If your district participates in the Migrant Education Program (MEP), then you may be able to purchase ChalkTalk with these funds. The MEP is designed specifically to support the high-quality education of children who are migratory workers or fishers. Similarly, the High School Equivalency Program (HEP) helps migratory and seasonal farmworkers (or their children) obtain the equivalent of a high school diploma and subsequently gain employment or begin postsecondary education or training. The learners must be 16 years of age or older and not currently enrolled in school to qualify. If you intend to use ChalkTalk to support learners under this program, your school may be eligible to receive funding.

11. National Science Foundation Grants

The National Science Foundation (NSF) offers a variety of grants designed to improve the quality of science, technology, engineering, and math (STEM) education. Because ChalkTalk can help strengthen students’ math skills, these grants might be an option. There are four grants available for K-12 educators, each with its own application requirements. There are also many additional grants available for post-secondary education purposes.

12. Perkins V Funds

Made available through the Strengthening Career and Technical Education for the 21st Century Act, Perkins V funds can be used to purchase equipment necessary to support career and technical education (CTE) programs. If you intend to use ChalkTalk to support your district’s CTE efforts, this federal grant could be an option for your school.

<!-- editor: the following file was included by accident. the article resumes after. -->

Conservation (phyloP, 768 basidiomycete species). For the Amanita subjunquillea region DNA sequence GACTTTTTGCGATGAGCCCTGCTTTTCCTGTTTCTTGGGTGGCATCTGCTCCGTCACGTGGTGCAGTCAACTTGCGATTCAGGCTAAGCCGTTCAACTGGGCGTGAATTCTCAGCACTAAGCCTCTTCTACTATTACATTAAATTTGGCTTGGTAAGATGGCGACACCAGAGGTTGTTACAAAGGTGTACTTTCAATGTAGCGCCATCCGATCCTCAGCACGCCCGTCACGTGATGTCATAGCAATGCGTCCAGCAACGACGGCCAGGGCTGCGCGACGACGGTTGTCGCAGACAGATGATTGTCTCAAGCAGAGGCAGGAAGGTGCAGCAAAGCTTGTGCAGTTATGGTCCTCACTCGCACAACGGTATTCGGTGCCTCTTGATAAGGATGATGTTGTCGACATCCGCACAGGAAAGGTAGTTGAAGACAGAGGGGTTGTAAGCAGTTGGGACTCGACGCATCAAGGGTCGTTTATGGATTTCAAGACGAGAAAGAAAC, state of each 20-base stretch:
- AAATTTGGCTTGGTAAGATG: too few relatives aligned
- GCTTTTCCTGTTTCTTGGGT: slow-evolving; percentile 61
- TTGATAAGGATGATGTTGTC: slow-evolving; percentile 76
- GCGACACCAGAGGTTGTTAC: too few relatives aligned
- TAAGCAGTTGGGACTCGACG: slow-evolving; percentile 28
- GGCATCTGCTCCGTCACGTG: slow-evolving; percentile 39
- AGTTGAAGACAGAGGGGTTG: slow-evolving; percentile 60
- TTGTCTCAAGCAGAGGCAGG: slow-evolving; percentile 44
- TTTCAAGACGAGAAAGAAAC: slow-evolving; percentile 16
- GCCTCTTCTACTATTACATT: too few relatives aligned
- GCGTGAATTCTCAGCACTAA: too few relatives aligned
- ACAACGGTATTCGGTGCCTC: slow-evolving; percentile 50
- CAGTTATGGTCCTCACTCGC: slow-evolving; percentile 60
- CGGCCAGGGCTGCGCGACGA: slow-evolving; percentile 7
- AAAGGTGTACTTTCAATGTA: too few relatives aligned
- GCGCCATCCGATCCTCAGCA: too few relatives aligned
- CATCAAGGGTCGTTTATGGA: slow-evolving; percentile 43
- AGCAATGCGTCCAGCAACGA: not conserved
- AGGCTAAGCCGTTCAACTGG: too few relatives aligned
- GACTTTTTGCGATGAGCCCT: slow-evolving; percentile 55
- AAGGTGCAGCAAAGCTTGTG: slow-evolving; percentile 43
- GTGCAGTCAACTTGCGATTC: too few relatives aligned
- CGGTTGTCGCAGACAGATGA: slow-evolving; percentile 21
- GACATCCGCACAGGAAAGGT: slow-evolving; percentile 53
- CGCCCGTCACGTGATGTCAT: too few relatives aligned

13. Striving Readers Comprehensive Literacy Program

The Striving Readers Comprehensive Literacy Program (SRCL) aims to advance literacy skills for students from birth through grade 12, including limited-English-proficient students and students with disabilities. If you intend to use ChalkTalk to support student literacy, your district might be eligible to use these funds. It’s important to note that these funds are awarded to State Educational Agencies (SEAs) that then distribute the funds to schools and districts. Check with your state or district treasurer’s office to see if your school qualifies.

14. Teacher Quality Partnership (TQP) Grant Program

The Teacher Quality Partnership (TQP) Grant Program focuses on improving teacher preparation programs and enhancing the effectiveness of new teachers. As part of this, grants may be used to support innovative approaches to teacher preparation, including the adoption and implementation of evidence-based instructional materials, resources, and technology tools that enhance student learning outcomes. These funds can potentially be used to support the implementation and integration of literacy and math programs like ChalkTalk, depending on the specific goals and priorities outlined in the grant application and approved by the U.S. Department of Education. While the TQP program allows for flexibility in the use of funds, it’s important to note that the specific eligibility and allowable uses of funds may be subject to the requirements and guidelines established by the U.S. Department of Education for each funding cycle. Therefore, it’s crucial to carefully review the program announcements, guidelines, and any specific restrictions or priorities outlined by the department to determine whether specific literacy and math programs like ChalkTalk are eligible for funding. When applying for the TQP Grant Program, it’s important to clearly articulate how using ChalkTalk aligns with the goals of improving teacher preparation, enhancing instructional practices, and positively impacting student outcomes. Providing a strong rationale, evidence of effectiveness, and a detailed plan for implementation and evaluation can strengthen the application and increase the likelihood of securing funding.

15. Upward Bound